BUJAR NISHANI, President of Albania, said that peace, security and human values continued to be challenged in 2014. In that context, he turned to events in South Sudan, stating that trust could be built only through a political, negotiated solution, where the rights of all communities were taken into account. Albania, along with some 60 other Member States, had sought to refer the situation in Syria to the International Criminal Court, but that initiative had been vetoed in the Security Council, as had many others on the matter. He emphasized that the perpetrators of atrocities in Syria must be held accountable. The people of Syria deserved relief and justice.
Expressing concern at events in Ukraine, he said that a Permanent Member of the Security Council, the Russian Federation, had violated the sovereignty and territorial integrity of another country, thus undermining the Charter. Although the Council had been unable to take action on the issue, the Assembly had voted overwhelmingly not to accept the annexation of Crimea and to support Ukraine’s territorial integrity. The crises and disasters erupting around the world were also putting pressure on development. There had nevertheless been successes towards achieving the Millennium Development Goals, and Albania had been an active participant in formulating the post-2015 development agenda, agreeing to test a proposed goal on governance and rule of law. The transformative and inclusive sustainable development goals outlined in Rio in 2012 and the open-ended working group on sustainable development had produced a remarkable proposal on which to build. He also applauded the finalization of standard operating procedures for Delivering as One and its action plan to simplify and harmonize them.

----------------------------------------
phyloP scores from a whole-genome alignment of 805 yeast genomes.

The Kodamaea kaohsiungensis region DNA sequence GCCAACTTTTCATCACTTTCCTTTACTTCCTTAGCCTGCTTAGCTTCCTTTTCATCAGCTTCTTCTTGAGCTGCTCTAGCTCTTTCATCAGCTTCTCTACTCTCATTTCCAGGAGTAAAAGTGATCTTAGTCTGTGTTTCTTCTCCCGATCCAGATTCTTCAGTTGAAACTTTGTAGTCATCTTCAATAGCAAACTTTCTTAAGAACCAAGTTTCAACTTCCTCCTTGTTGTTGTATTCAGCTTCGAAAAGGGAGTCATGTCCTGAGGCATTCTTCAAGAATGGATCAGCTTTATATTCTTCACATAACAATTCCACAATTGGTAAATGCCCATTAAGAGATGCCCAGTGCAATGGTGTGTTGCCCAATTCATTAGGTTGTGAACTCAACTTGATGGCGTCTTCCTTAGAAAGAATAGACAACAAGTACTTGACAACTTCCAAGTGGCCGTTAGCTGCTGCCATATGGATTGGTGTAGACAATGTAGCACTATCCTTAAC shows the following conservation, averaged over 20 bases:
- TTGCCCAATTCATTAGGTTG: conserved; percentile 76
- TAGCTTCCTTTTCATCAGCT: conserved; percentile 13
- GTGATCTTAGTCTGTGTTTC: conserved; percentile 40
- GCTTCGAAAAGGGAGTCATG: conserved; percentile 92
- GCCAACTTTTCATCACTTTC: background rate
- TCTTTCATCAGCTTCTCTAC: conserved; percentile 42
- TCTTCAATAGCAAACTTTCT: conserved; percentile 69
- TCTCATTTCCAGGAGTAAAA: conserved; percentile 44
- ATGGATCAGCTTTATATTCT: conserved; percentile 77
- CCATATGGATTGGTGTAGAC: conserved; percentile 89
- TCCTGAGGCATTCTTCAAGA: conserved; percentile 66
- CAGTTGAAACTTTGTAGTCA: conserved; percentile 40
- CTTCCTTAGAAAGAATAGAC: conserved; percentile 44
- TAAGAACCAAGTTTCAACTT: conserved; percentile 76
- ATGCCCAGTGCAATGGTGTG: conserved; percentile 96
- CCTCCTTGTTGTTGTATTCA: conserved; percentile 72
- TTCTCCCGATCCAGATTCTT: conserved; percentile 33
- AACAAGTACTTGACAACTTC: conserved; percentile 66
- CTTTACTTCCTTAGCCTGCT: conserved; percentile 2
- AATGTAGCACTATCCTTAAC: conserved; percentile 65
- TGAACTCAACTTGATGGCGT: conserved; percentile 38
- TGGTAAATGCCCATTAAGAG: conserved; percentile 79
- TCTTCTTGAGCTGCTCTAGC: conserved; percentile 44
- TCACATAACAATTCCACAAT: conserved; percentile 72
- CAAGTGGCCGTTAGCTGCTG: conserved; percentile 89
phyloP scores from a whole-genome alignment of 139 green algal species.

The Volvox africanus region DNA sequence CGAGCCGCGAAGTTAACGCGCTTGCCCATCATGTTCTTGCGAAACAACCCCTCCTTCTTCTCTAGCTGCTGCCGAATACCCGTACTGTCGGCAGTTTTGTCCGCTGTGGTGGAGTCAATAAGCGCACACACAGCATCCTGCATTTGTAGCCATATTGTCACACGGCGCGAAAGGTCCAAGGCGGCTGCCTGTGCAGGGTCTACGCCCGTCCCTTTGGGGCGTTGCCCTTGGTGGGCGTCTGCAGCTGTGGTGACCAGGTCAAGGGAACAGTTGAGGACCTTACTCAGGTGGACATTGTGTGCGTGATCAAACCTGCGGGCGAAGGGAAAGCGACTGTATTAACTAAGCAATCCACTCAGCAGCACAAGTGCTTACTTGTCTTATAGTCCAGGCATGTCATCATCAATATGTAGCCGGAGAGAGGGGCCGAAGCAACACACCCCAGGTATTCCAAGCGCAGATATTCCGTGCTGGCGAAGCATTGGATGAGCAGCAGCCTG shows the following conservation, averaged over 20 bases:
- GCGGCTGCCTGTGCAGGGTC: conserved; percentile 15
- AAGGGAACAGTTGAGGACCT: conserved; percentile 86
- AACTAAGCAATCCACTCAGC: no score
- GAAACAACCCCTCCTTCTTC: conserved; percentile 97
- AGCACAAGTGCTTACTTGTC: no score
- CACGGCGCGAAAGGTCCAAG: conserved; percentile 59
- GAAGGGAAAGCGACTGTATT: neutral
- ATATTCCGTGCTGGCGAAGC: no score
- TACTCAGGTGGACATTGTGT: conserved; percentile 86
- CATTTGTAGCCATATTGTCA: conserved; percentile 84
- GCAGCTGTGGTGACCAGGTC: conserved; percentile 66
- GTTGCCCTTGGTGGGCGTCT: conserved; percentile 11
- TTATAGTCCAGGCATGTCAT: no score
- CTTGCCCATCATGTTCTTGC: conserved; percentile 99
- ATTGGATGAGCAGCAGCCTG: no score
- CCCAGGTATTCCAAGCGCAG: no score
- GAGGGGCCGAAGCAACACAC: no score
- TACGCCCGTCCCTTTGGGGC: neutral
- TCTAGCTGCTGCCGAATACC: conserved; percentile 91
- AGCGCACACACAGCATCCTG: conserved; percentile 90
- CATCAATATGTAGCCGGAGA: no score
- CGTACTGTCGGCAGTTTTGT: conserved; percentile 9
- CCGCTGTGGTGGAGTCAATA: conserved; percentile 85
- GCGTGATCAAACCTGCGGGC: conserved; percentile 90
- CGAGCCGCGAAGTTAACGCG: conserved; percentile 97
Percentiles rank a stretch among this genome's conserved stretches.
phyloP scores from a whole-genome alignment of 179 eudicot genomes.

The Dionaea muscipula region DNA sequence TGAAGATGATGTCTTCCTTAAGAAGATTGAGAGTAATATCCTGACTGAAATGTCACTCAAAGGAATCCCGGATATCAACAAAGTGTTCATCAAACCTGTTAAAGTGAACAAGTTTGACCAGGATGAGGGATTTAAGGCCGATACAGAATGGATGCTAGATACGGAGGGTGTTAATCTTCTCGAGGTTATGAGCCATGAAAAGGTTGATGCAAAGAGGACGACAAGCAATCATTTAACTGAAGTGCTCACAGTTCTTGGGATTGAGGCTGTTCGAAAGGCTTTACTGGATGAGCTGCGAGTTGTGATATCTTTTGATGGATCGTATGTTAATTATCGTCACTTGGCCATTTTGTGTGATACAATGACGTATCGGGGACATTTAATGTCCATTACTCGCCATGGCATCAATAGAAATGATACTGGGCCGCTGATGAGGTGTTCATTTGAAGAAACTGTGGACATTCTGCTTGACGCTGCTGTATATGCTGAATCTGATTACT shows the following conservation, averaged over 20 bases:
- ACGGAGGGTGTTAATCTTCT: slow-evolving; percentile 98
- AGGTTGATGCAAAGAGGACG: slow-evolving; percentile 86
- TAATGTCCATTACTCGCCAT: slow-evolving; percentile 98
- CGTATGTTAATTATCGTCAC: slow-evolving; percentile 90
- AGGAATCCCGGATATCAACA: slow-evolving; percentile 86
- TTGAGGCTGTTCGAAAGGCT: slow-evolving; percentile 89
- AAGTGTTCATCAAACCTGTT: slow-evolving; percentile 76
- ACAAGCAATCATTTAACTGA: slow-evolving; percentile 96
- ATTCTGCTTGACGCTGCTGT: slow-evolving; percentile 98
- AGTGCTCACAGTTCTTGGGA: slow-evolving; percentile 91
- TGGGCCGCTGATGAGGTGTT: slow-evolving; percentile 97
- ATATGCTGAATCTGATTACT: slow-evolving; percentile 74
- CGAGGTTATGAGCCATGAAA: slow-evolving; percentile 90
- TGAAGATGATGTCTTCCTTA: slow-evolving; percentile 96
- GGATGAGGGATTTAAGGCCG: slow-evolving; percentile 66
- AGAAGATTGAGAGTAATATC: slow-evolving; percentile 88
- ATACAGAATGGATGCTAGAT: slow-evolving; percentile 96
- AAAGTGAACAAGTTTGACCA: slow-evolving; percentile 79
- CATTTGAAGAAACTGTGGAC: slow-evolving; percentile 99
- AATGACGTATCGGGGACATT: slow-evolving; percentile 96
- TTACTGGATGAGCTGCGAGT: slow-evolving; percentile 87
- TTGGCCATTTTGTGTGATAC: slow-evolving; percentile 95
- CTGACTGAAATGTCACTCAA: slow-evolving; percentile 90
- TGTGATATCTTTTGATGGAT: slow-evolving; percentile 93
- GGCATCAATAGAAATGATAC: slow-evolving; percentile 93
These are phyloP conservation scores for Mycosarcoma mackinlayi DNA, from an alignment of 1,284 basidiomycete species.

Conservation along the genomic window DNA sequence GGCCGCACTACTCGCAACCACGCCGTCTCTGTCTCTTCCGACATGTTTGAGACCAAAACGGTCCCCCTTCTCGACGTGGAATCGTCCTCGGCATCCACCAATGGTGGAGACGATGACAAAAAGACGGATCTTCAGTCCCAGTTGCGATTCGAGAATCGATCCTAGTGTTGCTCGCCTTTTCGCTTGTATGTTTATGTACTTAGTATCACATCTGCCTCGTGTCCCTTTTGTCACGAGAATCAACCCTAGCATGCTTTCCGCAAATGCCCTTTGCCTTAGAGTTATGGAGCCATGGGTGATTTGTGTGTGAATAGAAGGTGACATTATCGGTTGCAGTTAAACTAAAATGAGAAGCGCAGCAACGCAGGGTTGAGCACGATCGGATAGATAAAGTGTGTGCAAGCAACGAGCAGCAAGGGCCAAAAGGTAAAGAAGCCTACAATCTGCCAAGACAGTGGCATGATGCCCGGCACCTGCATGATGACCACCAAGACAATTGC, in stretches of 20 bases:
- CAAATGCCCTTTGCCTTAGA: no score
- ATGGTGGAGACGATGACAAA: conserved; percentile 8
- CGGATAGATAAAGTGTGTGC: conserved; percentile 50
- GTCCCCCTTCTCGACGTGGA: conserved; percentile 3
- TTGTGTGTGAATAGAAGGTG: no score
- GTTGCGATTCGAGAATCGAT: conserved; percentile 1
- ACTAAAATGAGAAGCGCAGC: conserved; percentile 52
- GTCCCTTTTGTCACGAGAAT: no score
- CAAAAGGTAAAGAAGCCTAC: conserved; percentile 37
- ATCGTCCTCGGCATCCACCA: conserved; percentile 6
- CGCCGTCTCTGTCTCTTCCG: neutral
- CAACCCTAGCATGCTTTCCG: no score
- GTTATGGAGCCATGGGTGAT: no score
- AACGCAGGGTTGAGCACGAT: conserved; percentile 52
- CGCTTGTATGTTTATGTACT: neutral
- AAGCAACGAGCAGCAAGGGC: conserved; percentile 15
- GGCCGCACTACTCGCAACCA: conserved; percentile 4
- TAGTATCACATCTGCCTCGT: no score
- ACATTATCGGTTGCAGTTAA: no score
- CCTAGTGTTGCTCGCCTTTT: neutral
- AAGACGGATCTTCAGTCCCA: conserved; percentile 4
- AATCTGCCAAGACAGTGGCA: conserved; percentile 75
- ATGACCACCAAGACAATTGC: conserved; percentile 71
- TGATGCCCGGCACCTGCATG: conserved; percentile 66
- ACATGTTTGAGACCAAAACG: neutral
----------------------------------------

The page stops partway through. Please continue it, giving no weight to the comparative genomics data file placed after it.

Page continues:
Terrorism was another high priority, which could only be met through collective action and a powerful response, he continued. Condemning all terrorist acts committed in Iraq and Syria, he reported that Albania had joined the global coalition to defeat ISIS. Noting that his own region was of geostrategic importance for Europe, he said Albania’s designation as European Union candidate would encourage intensification of domestic reforms. He also expressed support for the overall development of Kosovo, the region’s youngest State, and for its territorial integrity in its current borders. Dialogue between Kosovo and Serbia was facilitating European Union integration for both, he said, calling on all countries that had not yet done so to recognize Kosovo.
Turning to progress in his own country, he said that over the last two decades Albania had transformed from a totalitarian State to a functioning democracy, with progress most evident in the area of human rights. The country offered a valuable model of respect for diversity, tolerance and coexistence for the Balkan region and beyond. Its candidacy for the Human Rights Council, 2015-2017, was a logical consequence of the road it had taken to build a rights-based society, and membership would serve as impetus to further democratization.